Environmental Fluid Dynamics: A Brief Introduction

Authored by: Harindra Joseph , Shermal Fernando

Handbook of Environmental Fluid Dynamics

Print publication date:  December  2012
Online publication date:  December  2012

Print ISBN: 9781439816691
eBook ISBN: 9781439816707
Adobe ISBN:

10.1201/b14241-3

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Abstract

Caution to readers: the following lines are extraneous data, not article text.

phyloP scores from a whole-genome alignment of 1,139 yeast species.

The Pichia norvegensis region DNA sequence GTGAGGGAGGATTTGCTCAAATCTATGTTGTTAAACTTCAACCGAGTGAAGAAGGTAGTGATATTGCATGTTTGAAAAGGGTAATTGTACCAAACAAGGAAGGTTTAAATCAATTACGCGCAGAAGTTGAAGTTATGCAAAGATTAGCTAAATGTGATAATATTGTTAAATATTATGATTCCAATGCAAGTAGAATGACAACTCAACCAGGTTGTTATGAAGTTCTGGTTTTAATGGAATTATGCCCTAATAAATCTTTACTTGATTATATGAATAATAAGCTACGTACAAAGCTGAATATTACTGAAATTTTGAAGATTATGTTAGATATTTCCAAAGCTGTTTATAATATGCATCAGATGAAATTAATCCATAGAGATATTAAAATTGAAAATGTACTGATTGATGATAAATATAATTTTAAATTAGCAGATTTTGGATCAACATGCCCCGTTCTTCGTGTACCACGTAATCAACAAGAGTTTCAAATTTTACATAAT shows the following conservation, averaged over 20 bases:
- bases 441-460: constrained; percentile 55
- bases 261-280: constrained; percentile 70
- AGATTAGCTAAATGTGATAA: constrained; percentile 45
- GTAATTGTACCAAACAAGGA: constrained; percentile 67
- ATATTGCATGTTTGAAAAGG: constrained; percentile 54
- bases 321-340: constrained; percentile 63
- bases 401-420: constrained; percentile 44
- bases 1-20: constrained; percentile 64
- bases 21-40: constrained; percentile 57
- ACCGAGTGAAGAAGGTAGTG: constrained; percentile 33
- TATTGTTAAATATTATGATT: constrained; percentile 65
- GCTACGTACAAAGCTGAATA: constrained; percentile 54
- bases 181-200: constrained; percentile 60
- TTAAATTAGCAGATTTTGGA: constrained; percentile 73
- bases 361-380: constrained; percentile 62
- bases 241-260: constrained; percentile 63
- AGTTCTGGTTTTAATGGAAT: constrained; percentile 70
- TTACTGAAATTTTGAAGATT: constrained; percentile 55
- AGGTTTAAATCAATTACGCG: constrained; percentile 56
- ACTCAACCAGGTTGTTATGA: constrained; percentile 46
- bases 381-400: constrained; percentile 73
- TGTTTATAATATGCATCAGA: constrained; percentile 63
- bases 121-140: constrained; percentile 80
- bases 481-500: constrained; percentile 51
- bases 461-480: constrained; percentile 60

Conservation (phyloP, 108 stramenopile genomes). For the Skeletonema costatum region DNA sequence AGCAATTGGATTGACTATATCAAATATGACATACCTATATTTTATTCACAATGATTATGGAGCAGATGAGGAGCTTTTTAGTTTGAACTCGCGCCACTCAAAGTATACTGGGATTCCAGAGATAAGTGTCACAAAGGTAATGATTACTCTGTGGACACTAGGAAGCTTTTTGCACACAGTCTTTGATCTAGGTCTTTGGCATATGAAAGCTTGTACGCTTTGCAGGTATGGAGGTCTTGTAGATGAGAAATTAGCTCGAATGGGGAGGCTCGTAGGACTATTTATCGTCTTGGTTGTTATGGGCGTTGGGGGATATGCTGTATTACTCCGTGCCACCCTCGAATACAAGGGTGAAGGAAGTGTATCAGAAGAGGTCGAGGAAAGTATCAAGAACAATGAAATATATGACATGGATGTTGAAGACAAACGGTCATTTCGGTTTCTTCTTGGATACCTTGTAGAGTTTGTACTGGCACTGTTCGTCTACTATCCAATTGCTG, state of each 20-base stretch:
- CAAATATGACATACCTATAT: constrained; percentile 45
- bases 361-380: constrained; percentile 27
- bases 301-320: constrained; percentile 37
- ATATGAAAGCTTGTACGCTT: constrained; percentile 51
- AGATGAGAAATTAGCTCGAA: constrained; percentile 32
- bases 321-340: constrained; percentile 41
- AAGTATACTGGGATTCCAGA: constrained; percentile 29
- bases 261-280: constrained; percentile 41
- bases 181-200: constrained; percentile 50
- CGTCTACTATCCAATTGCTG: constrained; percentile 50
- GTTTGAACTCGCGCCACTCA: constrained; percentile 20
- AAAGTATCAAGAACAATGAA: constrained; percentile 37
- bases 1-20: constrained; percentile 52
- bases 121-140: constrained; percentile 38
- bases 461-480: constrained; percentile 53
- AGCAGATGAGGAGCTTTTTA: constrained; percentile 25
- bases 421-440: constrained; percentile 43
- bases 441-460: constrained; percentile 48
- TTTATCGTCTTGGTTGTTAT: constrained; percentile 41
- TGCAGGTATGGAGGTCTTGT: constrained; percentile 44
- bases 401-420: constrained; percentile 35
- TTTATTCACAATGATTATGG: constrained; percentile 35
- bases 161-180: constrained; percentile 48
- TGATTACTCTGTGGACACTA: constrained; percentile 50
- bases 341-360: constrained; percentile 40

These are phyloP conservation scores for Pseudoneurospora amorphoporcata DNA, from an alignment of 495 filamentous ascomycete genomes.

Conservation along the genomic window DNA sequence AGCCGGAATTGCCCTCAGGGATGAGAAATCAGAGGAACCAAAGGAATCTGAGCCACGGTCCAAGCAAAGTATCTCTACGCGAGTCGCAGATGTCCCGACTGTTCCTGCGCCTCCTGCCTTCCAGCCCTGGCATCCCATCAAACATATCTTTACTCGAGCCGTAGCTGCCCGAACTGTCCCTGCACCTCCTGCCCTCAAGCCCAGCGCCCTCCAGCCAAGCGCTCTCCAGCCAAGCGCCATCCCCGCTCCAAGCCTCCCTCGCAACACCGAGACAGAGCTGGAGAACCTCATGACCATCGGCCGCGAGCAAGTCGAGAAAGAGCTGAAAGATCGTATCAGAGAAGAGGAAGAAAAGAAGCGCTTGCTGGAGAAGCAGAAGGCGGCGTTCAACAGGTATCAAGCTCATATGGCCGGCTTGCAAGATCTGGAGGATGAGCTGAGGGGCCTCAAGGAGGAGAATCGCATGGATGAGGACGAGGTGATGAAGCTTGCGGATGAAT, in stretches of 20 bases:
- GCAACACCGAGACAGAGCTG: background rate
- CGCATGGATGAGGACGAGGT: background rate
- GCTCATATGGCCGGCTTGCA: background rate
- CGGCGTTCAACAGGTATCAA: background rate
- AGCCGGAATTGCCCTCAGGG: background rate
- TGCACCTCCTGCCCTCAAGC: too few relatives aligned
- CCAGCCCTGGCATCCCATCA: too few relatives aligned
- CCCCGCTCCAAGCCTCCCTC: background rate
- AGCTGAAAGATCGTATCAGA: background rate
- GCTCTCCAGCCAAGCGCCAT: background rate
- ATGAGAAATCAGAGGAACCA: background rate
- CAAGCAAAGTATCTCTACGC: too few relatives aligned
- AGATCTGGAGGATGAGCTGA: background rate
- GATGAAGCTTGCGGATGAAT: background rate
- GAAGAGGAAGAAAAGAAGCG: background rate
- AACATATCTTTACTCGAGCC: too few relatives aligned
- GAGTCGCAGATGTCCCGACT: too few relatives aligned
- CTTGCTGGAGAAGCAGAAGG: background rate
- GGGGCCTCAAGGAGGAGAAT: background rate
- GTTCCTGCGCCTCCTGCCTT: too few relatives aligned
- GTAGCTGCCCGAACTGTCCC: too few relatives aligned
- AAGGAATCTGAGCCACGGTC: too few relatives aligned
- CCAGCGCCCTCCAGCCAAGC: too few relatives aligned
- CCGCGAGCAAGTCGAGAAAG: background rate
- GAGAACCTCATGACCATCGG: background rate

The planet Earth is just one of the 1022 planets in the universe, yet it is singularly unique, as it is the only planet known to maintain the precise conditions to sustain life. First, the earth is covered by an atmosphere, which is held in place by sufficiently large gravitational attraction due to its large mass (6 × 1024 kg) and radius (average 6371 km). Second, the atmosphere contains essential gases such as oxygen (∼21% by volume), nitrogen (∼78%), and carbon dioxide (∼0.03%), in requisite amounts for breathing, biogeochemical cycling, and for maintaining a narrow temperature range conducive for life. Third, the average distance from the earth to the sun (1.49 × 1011 m) is such that the temperatures on the earth are neither extremely hot nor cold so that the water can be in liquid state, and the nearly circular (variation <3.5%) orbit of the earth around the sun ensures smaller seasonal temperature swings. Fourth, the rate of rotation and thermal and gravitational forcing of the earth are just right for the atmosphere, oceans, and the earth’s interior to be in a quasi stable or an equilibrium state. This state of the planet, known as the climate, prima facie is in a delicate balance dictated by the ultimate forces of universe.

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